• 1:00 pm
    Fresh Air Noah Baumbach and Greta Gerwig Host Terry Gross speaks with filmmaker Noah Baumbach and actress Greta Gerwig. They co-wrote the new film, "Frances Ha," about a young woman in New York City struggling toward adulthood. Gerwig also starred in Baumbach's film, "Greenberg." His other films include "The Squid and the Whale," "Margot at the Wedding," and "Kicking and Screaming."
  • 2:00 pm
    World The Poultry Industry's Demand for Immigrant Labor Packing frozen chickens on an assembly line can be dangerous and pay little. Few Americans apply for the job, but a steady flow of immigrants is ready to work. The program discusses why the poultry industry still relies on an immigrant workforce -- and why some of those immigrant workers are opting out.
  • 3:00 pm
  • 4:00 pm
    Marketplace Beyond Payday Loans For the second installment of their "Beyond Payday Loans" series, the program describes how some installment loan providers profit from lending money to customers they know will struggle to pay back the loans.
  • 4:30 pm
    All Things Considered
    KQED News 4:30pm, 5:04pm, 5:30pm, 6:04pm & 7:04pm


  • EVENING
  • 6:30 pm
    Marketplace Beyond Payday Loans For the second installment of their "Beyond Payday Loans" series, the program describes how some installment loan providers profit from lending money to customers they know will struggle to pay back the loans.
  • 7:00 pm
    Fresh Air Noah Baumbach and Greta Gerwig Host Terry Gross speaks with filmmaker Noah Baumbach and actress Greta Gerwig. They co-wrote the new film, "Frances Ha," about a young woman in New York City struggling toward adulthood. Gerwig also starred in Baumbach's film, "Greenberg." His other films include "The Squid and the Whale," "Margot at the Wedding," and "Kicking and Screaming."
  • 8:00 pm
    City Arts & Lectures Author Michael Lewis Last year, author Michael Lewis spent six months with President Obama. Lewis turned that unprecedented access -- in the Oval Office, on the basketball court, and even in the private quarters of the White House -- into a fascinating and intimate portrait for Vanity Fair magazine. A contributing editor to the magazine, Lewis is known for meticulous research on far reaching subjects. His most recent book, "Boomerang: The Meltdown Tour," chronicles the fiscal recklessness in both Europe and the U.S. that led to the current international debt crisis. Past works include "Liars Poker," "The Blind Side," "Moneyball," and "The Big Short." He appeared in conversation with Dacher Keltner on May 1, 2013 at the Nourse Theatre.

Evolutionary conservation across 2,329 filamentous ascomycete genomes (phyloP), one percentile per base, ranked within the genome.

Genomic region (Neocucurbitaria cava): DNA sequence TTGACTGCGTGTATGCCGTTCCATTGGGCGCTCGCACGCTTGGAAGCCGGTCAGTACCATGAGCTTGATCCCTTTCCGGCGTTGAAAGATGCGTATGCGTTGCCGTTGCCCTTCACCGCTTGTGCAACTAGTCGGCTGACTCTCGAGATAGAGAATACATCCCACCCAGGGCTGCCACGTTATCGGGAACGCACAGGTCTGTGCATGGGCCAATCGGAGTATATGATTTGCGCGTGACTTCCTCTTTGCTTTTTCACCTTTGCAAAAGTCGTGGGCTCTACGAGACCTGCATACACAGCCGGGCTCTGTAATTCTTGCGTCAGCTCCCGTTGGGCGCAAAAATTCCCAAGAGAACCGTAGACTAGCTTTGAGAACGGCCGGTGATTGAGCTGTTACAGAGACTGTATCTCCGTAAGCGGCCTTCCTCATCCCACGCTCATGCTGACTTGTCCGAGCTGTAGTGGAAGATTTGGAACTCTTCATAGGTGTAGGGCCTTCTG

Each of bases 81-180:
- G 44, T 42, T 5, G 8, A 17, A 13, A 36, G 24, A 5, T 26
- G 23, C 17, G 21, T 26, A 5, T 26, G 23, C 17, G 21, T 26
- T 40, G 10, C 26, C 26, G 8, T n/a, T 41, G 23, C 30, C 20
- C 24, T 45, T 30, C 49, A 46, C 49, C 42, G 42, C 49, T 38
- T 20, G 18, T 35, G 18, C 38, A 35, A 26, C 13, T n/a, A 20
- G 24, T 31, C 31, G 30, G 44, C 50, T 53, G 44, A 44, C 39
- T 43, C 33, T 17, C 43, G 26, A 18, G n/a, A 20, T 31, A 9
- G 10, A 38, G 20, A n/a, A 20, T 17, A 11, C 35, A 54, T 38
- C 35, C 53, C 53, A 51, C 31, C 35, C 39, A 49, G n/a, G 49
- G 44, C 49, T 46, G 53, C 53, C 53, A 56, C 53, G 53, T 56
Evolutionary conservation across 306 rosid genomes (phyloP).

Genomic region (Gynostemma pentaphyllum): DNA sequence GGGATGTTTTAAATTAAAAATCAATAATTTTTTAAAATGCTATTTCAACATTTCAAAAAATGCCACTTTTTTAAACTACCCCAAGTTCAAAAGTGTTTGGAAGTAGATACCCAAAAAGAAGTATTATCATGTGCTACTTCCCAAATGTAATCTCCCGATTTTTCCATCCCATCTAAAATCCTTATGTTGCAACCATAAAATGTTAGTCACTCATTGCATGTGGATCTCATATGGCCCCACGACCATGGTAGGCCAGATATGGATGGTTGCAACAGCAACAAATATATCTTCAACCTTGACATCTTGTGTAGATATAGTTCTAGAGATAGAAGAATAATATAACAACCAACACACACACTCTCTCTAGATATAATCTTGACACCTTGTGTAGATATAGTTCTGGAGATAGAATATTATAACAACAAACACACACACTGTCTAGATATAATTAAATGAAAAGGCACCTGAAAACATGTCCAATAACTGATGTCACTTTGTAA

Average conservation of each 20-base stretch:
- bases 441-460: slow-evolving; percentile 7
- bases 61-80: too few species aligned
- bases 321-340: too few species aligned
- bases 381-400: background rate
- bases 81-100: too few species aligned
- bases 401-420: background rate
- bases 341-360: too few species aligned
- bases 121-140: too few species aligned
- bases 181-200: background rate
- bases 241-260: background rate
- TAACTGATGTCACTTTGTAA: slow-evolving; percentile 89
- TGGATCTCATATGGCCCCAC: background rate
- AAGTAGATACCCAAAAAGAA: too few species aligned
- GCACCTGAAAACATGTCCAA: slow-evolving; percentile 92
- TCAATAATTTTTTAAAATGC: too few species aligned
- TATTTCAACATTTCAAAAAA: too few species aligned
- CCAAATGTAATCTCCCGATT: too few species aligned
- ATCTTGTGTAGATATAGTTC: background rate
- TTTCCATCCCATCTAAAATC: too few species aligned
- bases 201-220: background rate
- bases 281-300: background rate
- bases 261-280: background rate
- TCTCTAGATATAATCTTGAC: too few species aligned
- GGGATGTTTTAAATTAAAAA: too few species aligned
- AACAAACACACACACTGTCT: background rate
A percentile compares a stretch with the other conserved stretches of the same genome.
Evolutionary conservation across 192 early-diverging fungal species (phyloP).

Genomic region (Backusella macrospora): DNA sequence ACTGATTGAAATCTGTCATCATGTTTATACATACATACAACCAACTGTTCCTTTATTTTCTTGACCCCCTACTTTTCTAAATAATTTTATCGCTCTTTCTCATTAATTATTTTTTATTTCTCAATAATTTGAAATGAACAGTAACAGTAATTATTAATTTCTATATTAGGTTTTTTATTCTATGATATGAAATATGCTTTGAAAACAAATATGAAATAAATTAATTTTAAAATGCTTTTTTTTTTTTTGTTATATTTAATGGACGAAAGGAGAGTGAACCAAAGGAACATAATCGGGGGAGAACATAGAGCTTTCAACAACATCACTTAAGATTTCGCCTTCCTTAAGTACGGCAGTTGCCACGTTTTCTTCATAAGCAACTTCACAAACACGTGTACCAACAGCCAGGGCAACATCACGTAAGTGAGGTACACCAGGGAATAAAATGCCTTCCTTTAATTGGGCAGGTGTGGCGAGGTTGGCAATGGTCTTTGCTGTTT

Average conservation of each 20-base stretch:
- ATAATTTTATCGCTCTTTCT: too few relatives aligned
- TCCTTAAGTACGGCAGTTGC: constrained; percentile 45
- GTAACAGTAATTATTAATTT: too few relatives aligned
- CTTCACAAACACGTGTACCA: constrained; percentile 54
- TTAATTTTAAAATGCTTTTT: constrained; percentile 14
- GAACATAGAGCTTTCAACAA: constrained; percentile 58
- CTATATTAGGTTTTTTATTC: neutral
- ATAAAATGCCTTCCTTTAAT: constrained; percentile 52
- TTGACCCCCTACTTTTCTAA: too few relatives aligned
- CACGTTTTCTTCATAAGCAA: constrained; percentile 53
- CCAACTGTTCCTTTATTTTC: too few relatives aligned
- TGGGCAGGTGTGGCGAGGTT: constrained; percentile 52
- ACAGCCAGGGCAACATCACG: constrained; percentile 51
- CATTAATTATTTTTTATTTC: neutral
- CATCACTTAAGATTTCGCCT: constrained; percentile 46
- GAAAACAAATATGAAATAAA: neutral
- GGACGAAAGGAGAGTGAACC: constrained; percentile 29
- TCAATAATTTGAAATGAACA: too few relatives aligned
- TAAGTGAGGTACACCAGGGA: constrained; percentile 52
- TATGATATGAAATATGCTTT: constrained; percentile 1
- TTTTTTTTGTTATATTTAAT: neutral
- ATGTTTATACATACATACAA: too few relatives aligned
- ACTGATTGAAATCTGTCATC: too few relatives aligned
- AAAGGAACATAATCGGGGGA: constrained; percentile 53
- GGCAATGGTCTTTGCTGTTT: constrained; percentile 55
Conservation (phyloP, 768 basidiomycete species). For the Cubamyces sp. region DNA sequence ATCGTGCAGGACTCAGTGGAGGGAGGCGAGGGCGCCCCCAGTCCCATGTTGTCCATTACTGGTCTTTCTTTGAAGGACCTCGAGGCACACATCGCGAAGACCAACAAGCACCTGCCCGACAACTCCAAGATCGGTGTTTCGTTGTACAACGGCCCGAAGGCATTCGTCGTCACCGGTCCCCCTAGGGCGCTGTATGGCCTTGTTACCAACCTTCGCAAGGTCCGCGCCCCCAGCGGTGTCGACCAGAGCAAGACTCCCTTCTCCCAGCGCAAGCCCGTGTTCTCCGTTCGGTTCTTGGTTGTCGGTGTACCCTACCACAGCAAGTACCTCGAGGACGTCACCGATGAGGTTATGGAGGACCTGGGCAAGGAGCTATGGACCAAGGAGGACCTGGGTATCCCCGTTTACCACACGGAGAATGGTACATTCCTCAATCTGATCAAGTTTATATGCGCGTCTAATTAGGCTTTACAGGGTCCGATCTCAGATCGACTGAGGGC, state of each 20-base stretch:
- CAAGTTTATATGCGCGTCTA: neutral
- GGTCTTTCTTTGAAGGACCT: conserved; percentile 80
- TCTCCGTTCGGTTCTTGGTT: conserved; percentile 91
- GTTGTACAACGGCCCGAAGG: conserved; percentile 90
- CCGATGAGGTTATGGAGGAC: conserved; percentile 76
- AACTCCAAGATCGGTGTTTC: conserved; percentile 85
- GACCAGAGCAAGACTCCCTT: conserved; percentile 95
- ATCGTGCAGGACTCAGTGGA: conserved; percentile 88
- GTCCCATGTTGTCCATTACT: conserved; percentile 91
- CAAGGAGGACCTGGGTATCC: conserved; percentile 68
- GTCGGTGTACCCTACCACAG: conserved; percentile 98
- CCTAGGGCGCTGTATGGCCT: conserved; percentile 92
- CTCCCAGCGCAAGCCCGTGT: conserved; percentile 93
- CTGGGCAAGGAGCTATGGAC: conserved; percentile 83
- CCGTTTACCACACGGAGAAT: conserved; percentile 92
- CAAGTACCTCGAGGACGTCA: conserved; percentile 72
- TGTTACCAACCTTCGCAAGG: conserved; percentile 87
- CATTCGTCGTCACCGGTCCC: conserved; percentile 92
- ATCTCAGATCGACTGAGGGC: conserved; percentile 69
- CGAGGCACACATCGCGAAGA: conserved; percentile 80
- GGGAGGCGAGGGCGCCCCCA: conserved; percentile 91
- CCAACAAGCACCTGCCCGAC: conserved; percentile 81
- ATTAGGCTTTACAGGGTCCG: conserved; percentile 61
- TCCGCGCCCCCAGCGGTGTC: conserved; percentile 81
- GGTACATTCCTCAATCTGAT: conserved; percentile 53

• 9:00 pm
  • 10:00 pm
    Forum Upheaval at Oakland Police Department Oakland Police Chief Howard Jordan unexpectedly resigned last week, citing medical reasons. His replacement as interim chief stepped down two days later. The turmoil in the department comes in the midst of two reports critical of Oakland police. A report from a court-ordered overseer finds OPD out of compliance with federally mandated reforms from a decade-old police brutality case. Another report, by law enforcement consultant William Bratton, is critical of the department's ability to reduce crime. Forum takes up these issues with the newly appointed Interim Police Chief Sean Whent and others, including San Francisco staff writer Matthai Kuruvila and civil rights attorney John Burris.
  • 11:00 pm
    All Things Considered Underground Living in Tijuana After living underground in the United States, some undocumented immigrants deported to the Mexican border city of Tijuana have been driven -- quite literally -- underground. They're living in holes along Tijuana's sewage canal. The program discusses how these migrants have dug bunkers to protect themselves from police who routinely burn down migrants' makeshift homes.
  • 12:00 am
    All Things Considered Most Durable Bat Boy For 55 years, Stan Bronson, Jr. has been the "bat boy" for University of Memphis baseball team. Guinness World Records has deemed him the "most durable bat boy." The program reports on his final game of the year.
Tuesday, May 14, 2013